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The Commons
Voices / Letters from readers

Water is meant to soak into the earth

Originally published in The Commons issue #416 (Wednesday, July 12, 2017).

I was dismayed by the image of the Whetstone Brook in full roar after the June 19th storms.

Such a volume of water after only 4 inches of rain reveals we have yet to learn all the lessons of Tropical Storm Irene. It was ironic, actually, that the front page of the same issue heralded the opening of Red Clover Commons, risen from the muck of one of the Whetstone’s past victims: Melrose Terrace.

For many of us, such an image after a storm is just normal. Now I recognize the swollen, churning, sediment-laden waters as a sign of improper water management upstream.

I owe this new perspective to my participation in a little meeting of local people who come together once a week in Westminster West to share their concerns for the well-being of our Earth.

We quickly settled into a deep concern for the health of the soil, which gives us food and the water that makes all life possible. We recently heard from Slovakian hydrologist, Dr. Michal Kravcik. He was on a U.S. speaking tour to share his insights from decades of work re-hydrating his beloved homeland.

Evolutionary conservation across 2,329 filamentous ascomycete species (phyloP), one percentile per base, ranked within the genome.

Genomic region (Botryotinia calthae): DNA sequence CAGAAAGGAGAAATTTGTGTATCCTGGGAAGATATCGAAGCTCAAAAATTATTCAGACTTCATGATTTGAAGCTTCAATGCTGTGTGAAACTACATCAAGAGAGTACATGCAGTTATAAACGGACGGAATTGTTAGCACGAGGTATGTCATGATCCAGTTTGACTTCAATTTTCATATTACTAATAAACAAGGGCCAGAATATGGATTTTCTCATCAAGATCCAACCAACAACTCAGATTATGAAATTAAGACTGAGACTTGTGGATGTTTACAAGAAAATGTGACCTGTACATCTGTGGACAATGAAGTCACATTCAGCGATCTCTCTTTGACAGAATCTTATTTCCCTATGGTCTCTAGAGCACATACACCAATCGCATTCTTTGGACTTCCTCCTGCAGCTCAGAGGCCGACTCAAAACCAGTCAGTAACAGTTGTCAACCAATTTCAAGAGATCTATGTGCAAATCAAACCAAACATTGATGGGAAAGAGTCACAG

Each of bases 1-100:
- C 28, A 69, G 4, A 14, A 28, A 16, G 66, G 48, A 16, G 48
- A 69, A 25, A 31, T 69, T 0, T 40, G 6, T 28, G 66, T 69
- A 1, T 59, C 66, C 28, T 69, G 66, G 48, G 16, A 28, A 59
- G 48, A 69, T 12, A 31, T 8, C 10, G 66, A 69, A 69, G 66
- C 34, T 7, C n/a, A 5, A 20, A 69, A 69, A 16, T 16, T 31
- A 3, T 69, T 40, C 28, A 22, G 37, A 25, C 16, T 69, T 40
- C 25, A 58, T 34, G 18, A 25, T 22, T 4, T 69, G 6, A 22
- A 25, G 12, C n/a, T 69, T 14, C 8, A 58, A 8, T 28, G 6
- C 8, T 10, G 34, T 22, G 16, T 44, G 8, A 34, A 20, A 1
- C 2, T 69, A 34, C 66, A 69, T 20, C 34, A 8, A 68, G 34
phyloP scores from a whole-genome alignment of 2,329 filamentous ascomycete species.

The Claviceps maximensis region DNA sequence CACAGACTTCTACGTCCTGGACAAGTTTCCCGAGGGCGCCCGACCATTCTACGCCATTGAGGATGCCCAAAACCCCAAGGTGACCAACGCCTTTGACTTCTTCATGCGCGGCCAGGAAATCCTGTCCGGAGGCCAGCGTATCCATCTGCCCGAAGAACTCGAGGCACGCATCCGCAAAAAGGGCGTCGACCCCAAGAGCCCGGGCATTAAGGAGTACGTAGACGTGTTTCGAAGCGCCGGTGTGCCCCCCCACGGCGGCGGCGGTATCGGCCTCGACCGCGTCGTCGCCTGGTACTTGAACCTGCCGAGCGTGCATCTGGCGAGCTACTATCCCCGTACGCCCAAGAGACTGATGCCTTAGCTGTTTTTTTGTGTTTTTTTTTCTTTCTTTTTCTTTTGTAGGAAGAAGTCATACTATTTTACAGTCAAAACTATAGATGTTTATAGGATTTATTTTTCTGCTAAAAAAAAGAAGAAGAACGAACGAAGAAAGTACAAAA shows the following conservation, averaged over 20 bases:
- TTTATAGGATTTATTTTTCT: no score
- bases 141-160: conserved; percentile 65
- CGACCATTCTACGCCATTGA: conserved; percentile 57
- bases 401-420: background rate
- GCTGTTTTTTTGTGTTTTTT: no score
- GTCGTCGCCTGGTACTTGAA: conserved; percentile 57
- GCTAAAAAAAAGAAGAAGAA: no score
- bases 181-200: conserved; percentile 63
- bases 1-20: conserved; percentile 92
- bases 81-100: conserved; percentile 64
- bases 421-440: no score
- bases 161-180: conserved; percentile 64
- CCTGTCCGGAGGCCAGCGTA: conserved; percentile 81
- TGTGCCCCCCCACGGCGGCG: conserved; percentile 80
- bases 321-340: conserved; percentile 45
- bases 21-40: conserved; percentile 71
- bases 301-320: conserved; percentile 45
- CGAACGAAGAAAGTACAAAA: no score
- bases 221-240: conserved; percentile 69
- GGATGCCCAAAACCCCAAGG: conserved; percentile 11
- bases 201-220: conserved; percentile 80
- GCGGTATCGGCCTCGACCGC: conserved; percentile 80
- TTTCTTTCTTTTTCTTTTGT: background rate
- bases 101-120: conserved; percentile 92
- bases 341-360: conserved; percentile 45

His astonishing thesis: one of the major factors responsible for severe climate change is humanity’s passion for keeping soil and water apart. We pave. We divert. We drain. We channel. Anything and everything to keep water moving elsewhere.

But that is not what water is meant to do.

Water is meant to soak into the earth.

As Michal puts it, we send rainwater speeding to the oceans rather than letting it soak into the land, where it can be respired locally by plants and trees and “return to God.” That is his charming phrase for the more scientifically named “small water cycle.”

These small water cycles act like pressure-relief valves, moderating local climate, heat buildup, and rainfall. They keep water circulating inland. Without these checks, tremendous heat and water enter into the large water cycles, energizing them to destructive levels.

The failure of small cycles all around the world lead to urban heating, desertification, drying of continents, and generation of major destructive weather patterns.

The solution to restoring those lost cycles is empowering and simple — keep rainwater where it falls.

That simple step begins at the smallest rivulet running down your driveway! We can all individually tame the torrents by using rain barrels, permeable pavements, water gardens, and water bars. All these tactics can be scaled for towns, regions, and watersheds. This new understanding of water management can lead to a healthier and gentler local environment as well as help to reduce the forces that are at least in part driving global climate change.

To learn more, begin with the book Water, Land and Climate — The Critical Connection, by Jan Lambert. Even better fun, next rainstorm, get out in your yard or your street and watch the water. Ask: is it rushing to the ocean or soaking in? If it’s in a rush, indulge in a bit of childhood delight — play in those puddles!

Michael J. Daley

Westminster West

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